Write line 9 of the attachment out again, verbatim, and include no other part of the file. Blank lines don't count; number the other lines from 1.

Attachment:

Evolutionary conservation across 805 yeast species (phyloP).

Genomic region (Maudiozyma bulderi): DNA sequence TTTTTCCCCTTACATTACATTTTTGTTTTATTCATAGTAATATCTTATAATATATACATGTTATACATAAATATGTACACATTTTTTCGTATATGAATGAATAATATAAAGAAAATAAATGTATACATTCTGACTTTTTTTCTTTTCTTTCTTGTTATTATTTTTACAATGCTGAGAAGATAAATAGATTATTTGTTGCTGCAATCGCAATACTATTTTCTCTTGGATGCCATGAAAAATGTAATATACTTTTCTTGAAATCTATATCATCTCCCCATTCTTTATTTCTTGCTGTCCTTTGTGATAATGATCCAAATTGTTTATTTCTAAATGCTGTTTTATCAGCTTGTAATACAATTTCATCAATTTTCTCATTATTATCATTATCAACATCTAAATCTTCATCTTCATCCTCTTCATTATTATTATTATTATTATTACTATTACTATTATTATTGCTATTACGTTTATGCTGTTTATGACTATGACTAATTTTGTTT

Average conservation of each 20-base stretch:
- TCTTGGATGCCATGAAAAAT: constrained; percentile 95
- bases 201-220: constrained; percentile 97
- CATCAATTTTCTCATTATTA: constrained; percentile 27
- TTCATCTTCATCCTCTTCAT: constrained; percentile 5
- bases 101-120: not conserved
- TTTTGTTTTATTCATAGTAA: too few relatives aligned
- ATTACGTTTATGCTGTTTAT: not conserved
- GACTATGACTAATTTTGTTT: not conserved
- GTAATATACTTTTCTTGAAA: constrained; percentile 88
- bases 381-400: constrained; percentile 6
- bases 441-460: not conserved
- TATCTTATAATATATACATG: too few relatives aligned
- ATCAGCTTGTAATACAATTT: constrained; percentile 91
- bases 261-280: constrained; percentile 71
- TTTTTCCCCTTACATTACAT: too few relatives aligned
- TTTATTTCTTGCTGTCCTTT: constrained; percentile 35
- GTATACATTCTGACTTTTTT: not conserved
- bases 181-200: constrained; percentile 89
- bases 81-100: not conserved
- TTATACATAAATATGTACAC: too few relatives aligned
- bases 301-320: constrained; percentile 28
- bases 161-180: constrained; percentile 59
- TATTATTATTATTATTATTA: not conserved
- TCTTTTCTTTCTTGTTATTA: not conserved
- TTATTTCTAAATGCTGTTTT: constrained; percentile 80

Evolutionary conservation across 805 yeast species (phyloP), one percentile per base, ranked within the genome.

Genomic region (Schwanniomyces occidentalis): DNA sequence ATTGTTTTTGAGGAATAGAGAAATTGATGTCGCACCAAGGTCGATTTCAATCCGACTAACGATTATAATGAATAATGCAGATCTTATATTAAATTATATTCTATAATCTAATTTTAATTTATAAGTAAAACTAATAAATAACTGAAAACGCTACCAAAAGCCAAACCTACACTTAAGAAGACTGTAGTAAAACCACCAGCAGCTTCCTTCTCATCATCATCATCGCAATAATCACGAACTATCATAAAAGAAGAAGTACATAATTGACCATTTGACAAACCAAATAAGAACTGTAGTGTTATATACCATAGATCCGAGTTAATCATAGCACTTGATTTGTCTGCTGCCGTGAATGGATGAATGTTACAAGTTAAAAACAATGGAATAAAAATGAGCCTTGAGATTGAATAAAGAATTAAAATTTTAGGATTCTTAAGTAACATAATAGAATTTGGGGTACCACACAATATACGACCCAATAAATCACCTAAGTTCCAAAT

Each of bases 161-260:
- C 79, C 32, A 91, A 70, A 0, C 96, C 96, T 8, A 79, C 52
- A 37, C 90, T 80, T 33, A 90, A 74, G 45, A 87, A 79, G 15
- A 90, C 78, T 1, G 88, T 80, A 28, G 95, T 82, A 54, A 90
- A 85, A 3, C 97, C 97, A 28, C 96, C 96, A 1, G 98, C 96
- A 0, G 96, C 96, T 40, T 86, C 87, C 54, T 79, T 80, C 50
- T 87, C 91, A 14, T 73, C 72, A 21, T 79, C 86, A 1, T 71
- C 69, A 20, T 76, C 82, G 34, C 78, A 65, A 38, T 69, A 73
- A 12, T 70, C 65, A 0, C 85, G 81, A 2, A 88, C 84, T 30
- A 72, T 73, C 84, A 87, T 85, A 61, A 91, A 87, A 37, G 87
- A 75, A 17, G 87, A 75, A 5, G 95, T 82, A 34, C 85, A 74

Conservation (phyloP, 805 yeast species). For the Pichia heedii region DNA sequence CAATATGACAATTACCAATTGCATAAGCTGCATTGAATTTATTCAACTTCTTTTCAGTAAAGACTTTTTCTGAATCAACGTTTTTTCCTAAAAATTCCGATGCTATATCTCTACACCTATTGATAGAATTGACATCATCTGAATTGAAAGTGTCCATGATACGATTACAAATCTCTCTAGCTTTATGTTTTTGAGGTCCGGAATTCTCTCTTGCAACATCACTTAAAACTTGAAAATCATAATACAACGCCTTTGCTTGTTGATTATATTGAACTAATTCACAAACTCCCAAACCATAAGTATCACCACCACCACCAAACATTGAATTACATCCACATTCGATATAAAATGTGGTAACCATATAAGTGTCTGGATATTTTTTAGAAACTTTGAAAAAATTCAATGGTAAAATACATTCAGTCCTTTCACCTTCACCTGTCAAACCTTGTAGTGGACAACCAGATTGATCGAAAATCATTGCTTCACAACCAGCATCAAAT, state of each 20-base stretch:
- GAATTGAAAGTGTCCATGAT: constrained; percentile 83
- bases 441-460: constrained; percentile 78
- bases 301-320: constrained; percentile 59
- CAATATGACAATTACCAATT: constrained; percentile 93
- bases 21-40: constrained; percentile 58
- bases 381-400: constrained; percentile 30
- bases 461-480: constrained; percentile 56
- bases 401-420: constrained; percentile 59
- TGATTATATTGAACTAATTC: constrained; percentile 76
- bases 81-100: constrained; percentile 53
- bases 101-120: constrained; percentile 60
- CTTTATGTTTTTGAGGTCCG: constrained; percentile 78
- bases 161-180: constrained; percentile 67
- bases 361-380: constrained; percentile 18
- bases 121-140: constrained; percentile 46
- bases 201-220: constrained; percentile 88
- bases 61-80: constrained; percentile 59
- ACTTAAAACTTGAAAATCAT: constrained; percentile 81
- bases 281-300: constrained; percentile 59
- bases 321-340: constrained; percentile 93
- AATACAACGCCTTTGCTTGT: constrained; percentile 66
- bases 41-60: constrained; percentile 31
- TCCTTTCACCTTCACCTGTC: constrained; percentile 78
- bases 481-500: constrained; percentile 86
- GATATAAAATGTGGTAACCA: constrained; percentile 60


- TTTTGTTTTATTCATAGTAA: too few relatives aligned